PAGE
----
Another instant classic, ‘What Child Is This?’ (aka ‘Greensleeves’) allows a brilliant horn section to take the lead. Driving a very familiar riff, the trumpet is bright, but in many ways it’s a sultry sax and moody trombone that win out since these take the weight of the melody. Shifting the focus midway to allow for a superb organ solo and absolutely killer trombone break, this is perhaps the point where Mento show off their musical skills most obviously. By making the traditional melody sound like a deep cut from the Rico Rodriguez catalogue, it’s easy to understand why such so many legendary bands (and The Aquabats) have been keen to take these guys on the road. Nat ‘King’ Cole’s ‘The Christmas Song’, meanwhile, is transposed to a slow lover’s rock groove where a deep bass and wheezing brass compliment a relatively smooth vocal. It takes a little longer to tune in: the music is fabulous in the way the mellow backbeat drops a lazy, summer groove and the featured sax solo is flawless, it’s just a little unnerving to hear something you’ve always known sung in such a way. A few plays later, there’s plenty to suggest it isn’t as good as ‘Jingle Bell Rock’, but could still provide a welcome distraction on your well curated festive playlist.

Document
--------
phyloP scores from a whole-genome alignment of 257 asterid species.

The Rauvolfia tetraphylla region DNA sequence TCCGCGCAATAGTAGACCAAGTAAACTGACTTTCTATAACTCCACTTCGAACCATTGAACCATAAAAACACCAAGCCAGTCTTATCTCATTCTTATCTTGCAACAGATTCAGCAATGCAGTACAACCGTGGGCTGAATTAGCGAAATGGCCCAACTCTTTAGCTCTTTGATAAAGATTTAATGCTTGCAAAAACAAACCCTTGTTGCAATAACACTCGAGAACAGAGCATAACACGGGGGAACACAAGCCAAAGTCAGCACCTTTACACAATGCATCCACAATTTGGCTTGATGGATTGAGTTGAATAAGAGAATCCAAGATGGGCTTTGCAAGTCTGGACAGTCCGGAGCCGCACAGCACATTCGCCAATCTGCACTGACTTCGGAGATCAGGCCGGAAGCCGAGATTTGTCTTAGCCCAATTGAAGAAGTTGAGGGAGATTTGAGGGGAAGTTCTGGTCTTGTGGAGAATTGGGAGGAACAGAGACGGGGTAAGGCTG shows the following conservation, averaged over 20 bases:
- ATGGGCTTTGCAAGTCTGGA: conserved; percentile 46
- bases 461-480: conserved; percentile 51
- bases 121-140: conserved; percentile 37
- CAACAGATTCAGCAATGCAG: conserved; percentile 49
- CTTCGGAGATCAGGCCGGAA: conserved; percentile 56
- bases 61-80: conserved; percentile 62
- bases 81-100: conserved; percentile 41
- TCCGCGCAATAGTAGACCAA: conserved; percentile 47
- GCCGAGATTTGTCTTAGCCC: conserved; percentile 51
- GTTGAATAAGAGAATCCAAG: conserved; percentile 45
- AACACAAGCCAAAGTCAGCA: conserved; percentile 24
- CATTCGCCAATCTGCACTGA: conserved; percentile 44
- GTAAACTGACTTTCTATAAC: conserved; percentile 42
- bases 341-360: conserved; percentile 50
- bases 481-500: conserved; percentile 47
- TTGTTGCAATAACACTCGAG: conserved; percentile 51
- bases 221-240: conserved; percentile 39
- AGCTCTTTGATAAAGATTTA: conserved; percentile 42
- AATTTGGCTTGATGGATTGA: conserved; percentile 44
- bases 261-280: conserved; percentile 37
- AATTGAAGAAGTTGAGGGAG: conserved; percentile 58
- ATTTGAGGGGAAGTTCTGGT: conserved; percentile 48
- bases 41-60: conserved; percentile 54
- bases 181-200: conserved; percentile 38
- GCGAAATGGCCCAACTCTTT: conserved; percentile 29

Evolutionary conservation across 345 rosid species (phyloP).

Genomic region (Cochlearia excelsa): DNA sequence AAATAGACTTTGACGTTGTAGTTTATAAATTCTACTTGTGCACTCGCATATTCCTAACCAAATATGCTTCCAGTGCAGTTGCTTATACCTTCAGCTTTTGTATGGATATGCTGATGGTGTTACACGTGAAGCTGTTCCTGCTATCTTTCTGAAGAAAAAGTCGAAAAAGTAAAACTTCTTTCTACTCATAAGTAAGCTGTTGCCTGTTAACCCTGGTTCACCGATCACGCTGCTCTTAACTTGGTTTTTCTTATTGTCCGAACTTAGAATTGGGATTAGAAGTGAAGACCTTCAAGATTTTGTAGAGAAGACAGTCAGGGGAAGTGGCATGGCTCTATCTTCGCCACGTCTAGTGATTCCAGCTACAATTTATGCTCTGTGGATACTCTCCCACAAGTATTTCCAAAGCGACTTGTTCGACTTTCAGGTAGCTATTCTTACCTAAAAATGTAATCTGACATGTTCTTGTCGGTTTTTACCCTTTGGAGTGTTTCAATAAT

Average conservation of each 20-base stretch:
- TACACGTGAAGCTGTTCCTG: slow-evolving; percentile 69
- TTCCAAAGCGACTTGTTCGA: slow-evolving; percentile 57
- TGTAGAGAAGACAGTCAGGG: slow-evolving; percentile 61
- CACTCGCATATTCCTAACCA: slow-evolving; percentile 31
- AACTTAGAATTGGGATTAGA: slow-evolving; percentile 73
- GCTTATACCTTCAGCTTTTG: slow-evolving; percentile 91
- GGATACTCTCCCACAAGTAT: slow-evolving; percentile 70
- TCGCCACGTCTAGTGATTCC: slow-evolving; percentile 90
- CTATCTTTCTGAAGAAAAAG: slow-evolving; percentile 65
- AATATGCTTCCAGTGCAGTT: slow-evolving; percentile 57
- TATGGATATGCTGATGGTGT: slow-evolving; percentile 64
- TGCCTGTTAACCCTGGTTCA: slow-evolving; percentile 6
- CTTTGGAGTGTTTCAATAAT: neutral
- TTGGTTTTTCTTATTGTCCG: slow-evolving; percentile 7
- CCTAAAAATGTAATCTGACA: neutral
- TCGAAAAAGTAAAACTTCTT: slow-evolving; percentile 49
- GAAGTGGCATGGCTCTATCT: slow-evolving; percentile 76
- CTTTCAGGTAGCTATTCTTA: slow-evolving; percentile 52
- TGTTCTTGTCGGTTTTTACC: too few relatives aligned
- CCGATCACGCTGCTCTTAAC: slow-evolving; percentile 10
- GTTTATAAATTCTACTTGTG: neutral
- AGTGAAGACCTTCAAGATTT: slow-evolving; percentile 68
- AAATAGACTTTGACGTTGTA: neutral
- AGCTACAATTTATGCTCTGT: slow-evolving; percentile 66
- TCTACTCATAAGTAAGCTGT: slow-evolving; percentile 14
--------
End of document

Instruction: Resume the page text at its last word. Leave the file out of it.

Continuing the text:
Rounding out this yuletide banger are two versions of ‘Donde Esta Santa Claus?’ (one in English, one in Spanish), which applied to a standard Jamaican reggae rhythm sound like a shinier versions of an old Trojan classic. In many ways, the mix of ska, mento and Spanish elements applied to a Christmas scenario brings everything much closer to novelty, but as before, there’s no doubting Mento Buru’s musical talents. The easy brass has a great sound; Matt’s vocals, although reinforcing an Hispanic accent for effect, are perfect for the job in hand and the rhythm section really excel through a display of all round tightness. It might not quite reach the the heights of ‘Feliz Navidad’ and ‘Jingle Bell Rock’ for all round brilliance, but it’s a great performance.

If you’re a fan of Christmas and holiday songs in general, you certainly own these songs in their most familiar recordings already. You possibly even own other takes from a range of pop and rock musicians, but this – ostensibly sounding like a summer disc – lends a whole different vibe to those festive favourites. Although never meant for year round regular spins, you’ll get enough pleasure every December to make it an essential download.

Grab your free copy of ‘East Bakersfield Christmas’ here:

November 2020